Advanced Search
MyIDEAS: Login to save this article or follow this journal

Virtuous circles in science and commerce

Contents:

Author Info

  • Lynne G. Zucker
  • Michael R. Darby

Abstract

During the formative years of biotechnology, 'star' bioscientists possessed intellectual capital of extraordinary scientific and pecuniary value. In America and Japan, 35 percent of star bioscientists became involved with firms in commercialising their discoveries (a crucial determinant of success) versus 7 percent in Europe. Did star involvement come at expense of scientific progress? No, the publication rate of these 'involved stars' increased very significantly whilst actively involved with firms. Furthermore, citations per article were unchanged or significantly increased; so quality was maintained. Top academic scientists and firms working together led to faster commercial and scientific progress - a truly virtuous circle. Copyright (c) 2007 the author(s). Journal compilation (c) 2007 RSAI.

Download Info

If you experience problems downloading a file, check if you have the proper application to view it first. In case of further problems read the IDEAS help page. Note that these files are not on the IDEAS site. Please be patient as the files may be large.
File URL: http://www.blackwell-synergy.com/doi/abs/10.1111/j.1435-5957.2007.00133.x
File Function: link to full text
Download Restriction: Access to full text is restricted to subscribers.

As the access to this document is restricted, you may want to look for a different version under "Related research" (further below) or search for a different version of it.

Bibliographic Info

Article provided by Wiley Blackwell in its journal Papers in Regional Science.

Volume (Year): 86 (2007)
Issue (Month): 3 (08)
Pages: 445-470

as in new window
Handle: RePEc:bla:presci:v:86:y:2007:i:3:p:445-470

Contact details of provider:
Web page: http://www.blackwellpublishing.com/journal.asp?ref=1056-8190

Related research

Keywords:

References

No references listed on IDEAS
You can help add them by filling out this form.

Citations

Citations are extracted by the CitEc Project, subscribe to its RSS feed for this item.
as in new window

Cited by:
  1. Rivera-Huerta, René & Dutrénit, Gabriela & Ekboir, Javier Mario & Sampedro, José Luis & Vera-Cruz, Alexandre O., 2011. "Do linkages between farmers and academic researchers influence researcher productivity? The Mexican case," Research Policy, Elsevier, Elsevier, vol. 40(7), pages 932-942, September.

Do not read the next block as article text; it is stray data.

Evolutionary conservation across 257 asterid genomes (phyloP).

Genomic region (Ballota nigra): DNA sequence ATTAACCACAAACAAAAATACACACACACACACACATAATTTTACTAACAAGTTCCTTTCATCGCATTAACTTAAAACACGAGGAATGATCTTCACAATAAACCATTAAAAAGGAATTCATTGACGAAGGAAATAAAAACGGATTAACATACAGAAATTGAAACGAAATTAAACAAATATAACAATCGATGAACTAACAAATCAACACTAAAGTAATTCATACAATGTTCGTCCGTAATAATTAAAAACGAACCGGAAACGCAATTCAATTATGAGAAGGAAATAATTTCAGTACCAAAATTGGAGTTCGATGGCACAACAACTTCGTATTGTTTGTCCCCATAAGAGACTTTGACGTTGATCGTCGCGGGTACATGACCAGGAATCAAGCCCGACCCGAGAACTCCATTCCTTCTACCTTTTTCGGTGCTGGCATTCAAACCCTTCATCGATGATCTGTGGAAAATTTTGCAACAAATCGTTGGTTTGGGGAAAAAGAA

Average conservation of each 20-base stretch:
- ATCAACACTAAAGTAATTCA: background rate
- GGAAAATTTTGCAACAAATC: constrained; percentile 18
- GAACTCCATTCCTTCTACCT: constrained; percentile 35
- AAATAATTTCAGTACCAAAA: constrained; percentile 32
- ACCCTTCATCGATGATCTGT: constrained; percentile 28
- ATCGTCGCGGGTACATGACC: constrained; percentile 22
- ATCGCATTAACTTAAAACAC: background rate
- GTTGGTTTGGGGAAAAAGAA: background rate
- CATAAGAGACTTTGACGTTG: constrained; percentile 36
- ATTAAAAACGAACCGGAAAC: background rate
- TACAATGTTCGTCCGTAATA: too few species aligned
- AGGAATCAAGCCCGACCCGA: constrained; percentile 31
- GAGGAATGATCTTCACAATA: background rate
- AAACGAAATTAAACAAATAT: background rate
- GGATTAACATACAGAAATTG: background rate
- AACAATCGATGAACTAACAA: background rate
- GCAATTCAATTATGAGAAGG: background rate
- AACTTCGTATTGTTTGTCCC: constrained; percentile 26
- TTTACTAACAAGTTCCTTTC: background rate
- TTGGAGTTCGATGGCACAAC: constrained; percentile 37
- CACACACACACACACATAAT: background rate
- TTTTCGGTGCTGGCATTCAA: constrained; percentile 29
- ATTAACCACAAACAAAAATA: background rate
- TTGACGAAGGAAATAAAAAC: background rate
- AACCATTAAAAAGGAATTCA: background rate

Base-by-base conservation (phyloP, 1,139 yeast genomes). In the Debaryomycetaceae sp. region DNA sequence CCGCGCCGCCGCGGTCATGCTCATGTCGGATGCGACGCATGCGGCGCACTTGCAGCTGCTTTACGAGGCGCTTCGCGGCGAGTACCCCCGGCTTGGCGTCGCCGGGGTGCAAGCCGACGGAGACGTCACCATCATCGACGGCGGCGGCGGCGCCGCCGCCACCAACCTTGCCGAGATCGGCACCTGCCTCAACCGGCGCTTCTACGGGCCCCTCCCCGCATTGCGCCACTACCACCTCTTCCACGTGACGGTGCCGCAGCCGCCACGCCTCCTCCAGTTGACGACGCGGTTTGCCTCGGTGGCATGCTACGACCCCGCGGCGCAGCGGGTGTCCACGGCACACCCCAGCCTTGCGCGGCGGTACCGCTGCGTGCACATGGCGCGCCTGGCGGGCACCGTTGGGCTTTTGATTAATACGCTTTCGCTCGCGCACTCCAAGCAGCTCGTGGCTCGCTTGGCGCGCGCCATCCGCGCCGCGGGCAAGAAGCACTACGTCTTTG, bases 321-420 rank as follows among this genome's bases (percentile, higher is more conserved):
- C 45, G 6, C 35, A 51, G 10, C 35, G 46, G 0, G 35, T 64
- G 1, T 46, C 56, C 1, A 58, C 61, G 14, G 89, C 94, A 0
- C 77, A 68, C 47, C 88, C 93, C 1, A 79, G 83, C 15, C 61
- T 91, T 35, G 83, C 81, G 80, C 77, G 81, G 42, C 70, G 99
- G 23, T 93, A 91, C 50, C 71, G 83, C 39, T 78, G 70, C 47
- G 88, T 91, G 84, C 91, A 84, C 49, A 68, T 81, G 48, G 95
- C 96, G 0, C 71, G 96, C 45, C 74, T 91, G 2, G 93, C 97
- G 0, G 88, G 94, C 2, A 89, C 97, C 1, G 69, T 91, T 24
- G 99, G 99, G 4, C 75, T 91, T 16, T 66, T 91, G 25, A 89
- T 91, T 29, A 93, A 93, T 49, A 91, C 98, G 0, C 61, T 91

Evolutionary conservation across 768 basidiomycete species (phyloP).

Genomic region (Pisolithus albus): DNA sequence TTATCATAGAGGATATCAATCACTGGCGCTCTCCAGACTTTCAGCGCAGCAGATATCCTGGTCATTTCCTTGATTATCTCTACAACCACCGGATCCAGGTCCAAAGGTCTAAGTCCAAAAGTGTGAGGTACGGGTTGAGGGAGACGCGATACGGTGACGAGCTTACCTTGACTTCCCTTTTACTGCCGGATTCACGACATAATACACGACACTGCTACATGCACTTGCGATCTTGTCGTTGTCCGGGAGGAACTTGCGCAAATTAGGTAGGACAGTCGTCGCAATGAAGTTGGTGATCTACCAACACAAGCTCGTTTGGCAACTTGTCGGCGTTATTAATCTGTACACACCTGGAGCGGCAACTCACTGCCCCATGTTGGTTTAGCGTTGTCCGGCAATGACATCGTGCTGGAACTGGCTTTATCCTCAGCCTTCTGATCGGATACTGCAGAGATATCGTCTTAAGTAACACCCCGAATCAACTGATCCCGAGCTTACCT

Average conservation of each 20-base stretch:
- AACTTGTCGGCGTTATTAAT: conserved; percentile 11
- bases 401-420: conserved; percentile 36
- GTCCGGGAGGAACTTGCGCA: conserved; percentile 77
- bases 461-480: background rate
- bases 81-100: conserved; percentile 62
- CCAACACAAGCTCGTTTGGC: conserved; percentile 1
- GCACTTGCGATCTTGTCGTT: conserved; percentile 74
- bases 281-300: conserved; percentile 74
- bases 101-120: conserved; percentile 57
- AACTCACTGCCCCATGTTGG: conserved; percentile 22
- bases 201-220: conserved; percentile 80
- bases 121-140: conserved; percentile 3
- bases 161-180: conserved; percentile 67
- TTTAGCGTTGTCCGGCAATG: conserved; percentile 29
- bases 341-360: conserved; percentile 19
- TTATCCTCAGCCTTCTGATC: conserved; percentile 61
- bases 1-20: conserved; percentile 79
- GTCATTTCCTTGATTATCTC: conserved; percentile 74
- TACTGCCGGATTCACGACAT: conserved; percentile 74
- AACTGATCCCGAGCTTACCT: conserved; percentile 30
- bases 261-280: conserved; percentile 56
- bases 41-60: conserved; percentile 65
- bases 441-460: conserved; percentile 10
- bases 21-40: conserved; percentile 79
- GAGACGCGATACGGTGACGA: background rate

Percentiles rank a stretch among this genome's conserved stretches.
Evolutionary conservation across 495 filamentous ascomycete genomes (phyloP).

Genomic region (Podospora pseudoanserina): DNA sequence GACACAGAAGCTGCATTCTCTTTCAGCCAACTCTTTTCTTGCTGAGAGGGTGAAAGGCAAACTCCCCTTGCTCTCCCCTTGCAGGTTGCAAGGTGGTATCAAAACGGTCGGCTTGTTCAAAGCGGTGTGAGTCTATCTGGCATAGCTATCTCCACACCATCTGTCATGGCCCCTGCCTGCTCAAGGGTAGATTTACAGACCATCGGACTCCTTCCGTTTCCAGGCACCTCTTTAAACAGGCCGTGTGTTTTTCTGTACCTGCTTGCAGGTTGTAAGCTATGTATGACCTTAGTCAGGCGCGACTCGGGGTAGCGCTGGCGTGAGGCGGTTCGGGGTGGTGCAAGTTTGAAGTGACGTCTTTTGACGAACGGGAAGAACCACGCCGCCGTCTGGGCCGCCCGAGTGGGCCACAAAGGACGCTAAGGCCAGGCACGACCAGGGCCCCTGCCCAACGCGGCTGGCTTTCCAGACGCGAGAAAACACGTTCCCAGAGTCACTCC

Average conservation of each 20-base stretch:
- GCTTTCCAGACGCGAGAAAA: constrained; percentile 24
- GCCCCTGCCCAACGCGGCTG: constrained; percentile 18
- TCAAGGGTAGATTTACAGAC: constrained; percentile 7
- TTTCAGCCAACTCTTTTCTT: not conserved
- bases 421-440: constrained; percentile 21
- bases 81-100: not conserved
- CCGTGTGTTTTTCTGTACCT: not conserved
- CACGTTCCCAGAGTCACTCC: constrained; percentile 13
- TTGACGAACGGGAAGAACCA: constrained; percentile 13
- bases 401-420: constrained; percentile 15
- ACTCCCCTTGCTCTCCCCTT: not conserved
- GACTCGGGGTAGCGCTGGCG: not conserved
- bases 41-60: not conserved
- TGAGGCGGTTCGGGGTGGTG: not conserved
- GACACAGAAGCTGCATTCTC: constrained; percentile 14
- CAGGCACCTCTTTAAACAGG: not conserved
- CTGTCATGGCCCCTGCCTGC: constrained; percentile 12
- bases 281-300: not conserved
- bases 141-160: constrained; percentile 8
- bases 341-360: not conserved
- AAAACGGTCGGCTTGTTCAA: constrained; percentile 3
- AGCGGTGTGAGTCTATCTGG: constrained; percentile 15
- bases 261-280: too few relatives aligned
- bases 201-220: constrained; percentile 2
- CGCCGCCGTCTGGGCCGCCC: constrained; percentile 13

2. Corinne Autant-Bernard & Muriel Fadairo & Nadine Massard, 2010. "Knowledge diffusion and innovation policies within the European regions: Challenges based on recent empirical evidence," Working Papers, Groupe d'Analyse et de Théorie Economique (GATE), Centre national de la recherche scientifique (CNRS), Université Lyon 2, Ecole Normale Supérieure 1010, Groupe d'Analyse et de Théorie Economique (GATE), Centre national de la recherche scientifique (CNRS), Université Lyon 2, Ecole Normale Supérieure.
  3. Rivera, Rene & Sampedro, Jose Luis & Dutrenit, Gabriela & Ekboir, Javier Mario & Vera-Cruz, Alexandre O., 2009. "How productive are academic researchers in agriculture-related sciences? The Mexican case," MERIT Working Papers 038, United Nations University - Maastricht Economic and Social Research Institute on Innovation and Technology (MERIT).
  4. Lynne G. Zucker & Michael R. Darby, 2007. "Star Scientists, Innovation and Regional and National Immigration," NBER Working Papers 13547, National Bureau of Economic Research, Inc.
  5. Teodora Corsatea & Hubert Jayet, 2014. "Spatial patterns of innovation activities in France: market’s role versus public research efforts," The Annals of Regional Science, Springer, Springer, vol. 52(3), pages 739-762, May.
  6. Walsh, John P. & Huang, Hsini, 2014. "Local context, academic entrepreneurship and open science: Publication secrecy and commercial activity among Japanese and US scientists," Research Policy, Elsevier, Elsevier, vol. 43(2), pages 245-260.
  7. Lynne G. Zucker & Michael R. Darby, 2014. "Defacto and Deeded Intellectual Property: Knowledge-Driven Co-Evolution of Firm Collaboration Boundaries and IPR Strategy," NBER Working Papers 20249, National Bureau of Economic Research, Inc.

Lists

This item is not listed on Wikipedia, on a reading list or among the top items on IDEAS.

Statistics

Access and download statistics

Corrections

When requesting a correction, please mention this item's handle: RePEc:bla:presci:v:86:y:2007:i:3:p:445-470. See general information about how to correct material in RePEc.

For technical questions regarding this item, or to correct its authors, title, abstract, bibliographic or download information, contact: (Wiley-Blackwell Digital Licensing) or (Christopher F Baum).

If you have authored this item and are not yet registered with RePEc, we encourage you to do it here. This allows to link your profile to this item. It also allows you to accept potential citations to this item that we are uncertain about.

If references are entirely missing, you can add them using this form.

If the full references list an item that is present in RePEc, but the system did not link to it, you can help with this form.

If you know of missing items citing this one, you can help us creating those links by adding the relevant references in the same way as above, for each refering item. If you are a registered author of this item, you may also want to check the "citations" tab in your profile, as there may be some citations waiting for confirmation.

Please note that corrections may take a couple of weeks to filter through the various RePEc services.